• rate this
    +1

    Comment number 213.

    It's true, often to make up for dumping them at nurseries, it's sad that both parents have to work these days.
    Boarding school however is the other end of he scale when it comes to neglecting children.
    Then the little mites ave to stay at home when the Uni loans run out because there are no jobs.
    Screwed up country...

  • rate this
    +1

    Comment number 212.

    Mrs Perry should learn to speak only when she's spoken too, or she'll be on the naughty step.

  • rate this
    -2

    Comment number 211.

    @144

    Happy to watch on I player but it is the issue that is worthy of our attention not the gender, politics, creed or attitude of Mrs Perry. That is a matter for her constituents.

  • rate this
    +4

    Comment number 210.

    Why does Cameron require an "advisor" on parenting matters? "Mrs Perry advises the prime minister on the commercialisation and sexualisation of childhood."

    To me, she sounds like a one-person quango. Talk about a non-job! I thought we were supposed to be moving away from all these public-sector pretend jobs. I expect she gets a big salary top-up for her pointless advice, too.

  • rate this
    -1

    Comment number 209.

    Sorry but if you believe this tripe there is no hope for you....what a non-story beeb!

  • Comment number 208.

    This comment was removed because the moderators found it broke the house rules. Explain.

  • rate this
    +18

    Comment number 207.

    I blame the whole idea of letting parents select which school they go to rather than go to the nearest one.If they all went to the nearest school then after school clubs would be viable and the kids could walk to and from school rather than have the roads clogged up with doting parents driving them to and from school.

  • rate this
    +8

    Comment number 206.

    202.OHMASTER
    180. insert_name_here

    I think Claire Perry's parents' biggest mistake was teaching her to talk.
    +++
    I think their biggest mistake was a lot earlier than that.
    ---------
    Harsh...........but fair.
    Had a proper chuckle at that :-)

  • rate this
    +7

    Comment number 205.

    This panders to the ill-informed and opinionated who think Britain is no good compared to some mythical past. Most people make good parents and most children are delightful - the same as it ever was. Parenting in the UK is made difficult because the country is run by people who want to make money and have no interest in people's welfare. Mrs Perry's 'treadmill' was put in place by capitalism.

  • rate this
    0

    Comment number 204.

    Two five year olds are running along and both slip over in some mud, not hurting themselves. One runs back to its Mum, the other runs on avoiding the next muddy puddle.
    In adulthood, which one would you want to work with?

    Most comments seem to be parent or politician bashing. How about debating the content? That was the real object of Claire Perry's comments.

  • rate this
    +5

    Comment number 203.

    Yet another pop at parents by a govt who is seeking to take away family life entirely!Look at their previous statements on family life,mums are portrayed as lazy stay at home couch potatoes,the govt want mothers working,kids in nurseries from the day they are born,and now because that propaganda isnt working they are telling us we are bad parents!WAKE UP! its about MONEY and TAX, plain and simple!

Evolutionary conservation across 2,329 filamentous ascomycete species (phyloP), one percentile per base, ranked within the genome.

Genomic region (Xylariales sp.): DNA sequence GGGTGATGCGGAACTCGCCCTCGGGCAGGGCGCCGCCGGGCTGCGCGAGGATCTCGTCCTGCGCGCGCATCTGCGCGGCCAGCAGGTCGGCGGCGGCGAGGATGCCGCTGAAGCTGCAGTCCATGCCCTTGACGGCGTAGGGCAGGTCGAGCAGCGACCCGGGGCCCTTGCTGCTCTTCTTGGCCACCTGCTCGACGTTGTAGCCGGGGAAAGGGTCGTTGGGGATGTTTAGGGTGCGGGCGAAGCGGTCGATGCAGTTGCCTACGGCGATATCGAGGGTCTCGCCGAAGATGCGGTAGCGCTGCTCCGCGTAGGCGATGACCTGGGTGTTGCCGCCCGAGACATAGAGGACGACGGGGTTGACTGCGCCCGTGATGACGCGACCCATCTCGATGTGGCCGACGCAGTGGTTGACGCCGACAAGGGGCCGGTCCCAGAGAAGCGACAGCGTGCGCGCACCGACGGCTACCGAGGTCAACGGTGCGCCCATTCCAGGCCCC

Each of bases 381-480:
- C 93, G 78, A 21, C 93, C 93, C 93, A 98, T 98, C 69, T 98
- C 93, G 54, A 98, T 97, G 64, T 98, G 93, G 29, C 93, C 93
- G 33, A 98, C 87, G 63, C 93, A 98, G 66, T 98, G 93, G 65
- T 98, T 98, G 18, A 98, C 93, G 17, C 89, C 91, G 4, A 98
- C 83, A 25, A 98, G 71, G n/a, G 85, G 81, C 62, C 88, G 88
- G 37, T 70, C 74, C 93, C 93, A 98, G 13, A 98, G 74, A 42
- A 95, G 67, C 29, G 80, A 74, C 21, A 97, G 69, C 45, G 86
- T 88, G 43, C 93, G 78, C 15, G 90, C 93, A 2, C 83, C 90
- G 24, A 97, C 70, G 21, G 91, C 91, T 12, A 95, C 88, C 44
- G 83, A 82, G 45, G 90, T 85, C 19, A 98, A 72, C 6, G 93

• Comment number 202.

    All this user's posts have been removed.Why?

  • rate this
    +5

    Comment number 201.

    "A lot of it is women who, because it is difficult to get on, subjugate their own ambition into their kids,"
    Don't think I'd want to take any advice on bringing up my children from a woman whose English is so bad she doesn't even know the meaning of so simple a word as 'subjugate', lol. It means, of course, to defeat or overpower...

  • rate this
    +4

    Comment number 200.

    What better example do you need of a nanny state than when a government of ministers brought up my nannies lecturing parents on the best way to bring up children?

    I SUGGEST

    This is an example of why they came 3rd in Eastleigh this is why they couldn't even get a majority victory over a lame duck Gordon Brown. This is NOT what government is for. This is NOT what the taxpayer should be paying for!

  • rate this
    -1

    Comment number 199.

    Indeed, there does exist a group of parents characterised by their overly-intrusive management of children but not all parents are like it. With the ebb and flow of family life the sensible ones will try and claw back some time to enjoy their own adult lives as well as fulfilling a parenting role. No-one can be that intensive - or something's gotta give.

  • rate this
    +3

    Comment number 198.

    "over-parenting" This from the ultimate nanny state .. God help us!

  • rate this
    +5

    Comment number 197.

    One can say that articles like this are part of the problem not the solution. Parents are bombarded with all kinds of "advice" often contradictive about how to parent. Parenting is the oldest profession on earth even the animals can do it, and it is very simple really, it is about taking a baby and making him/her an independent adult. Let them loose and give them a hand when they need it.

  • rate this
    0

    Comment number 196.

    Parents seem to want to be the childs friend rather than be actual parents to them.

    Being consistent and responsible is far harder and less fun but will ultimately be beneficial to the child and your relationship. They are trying to buy love and respect rather than earn it.

    It seems that they would be better off with toy dogs dressed up in stupid outfits and carried round in handbags etc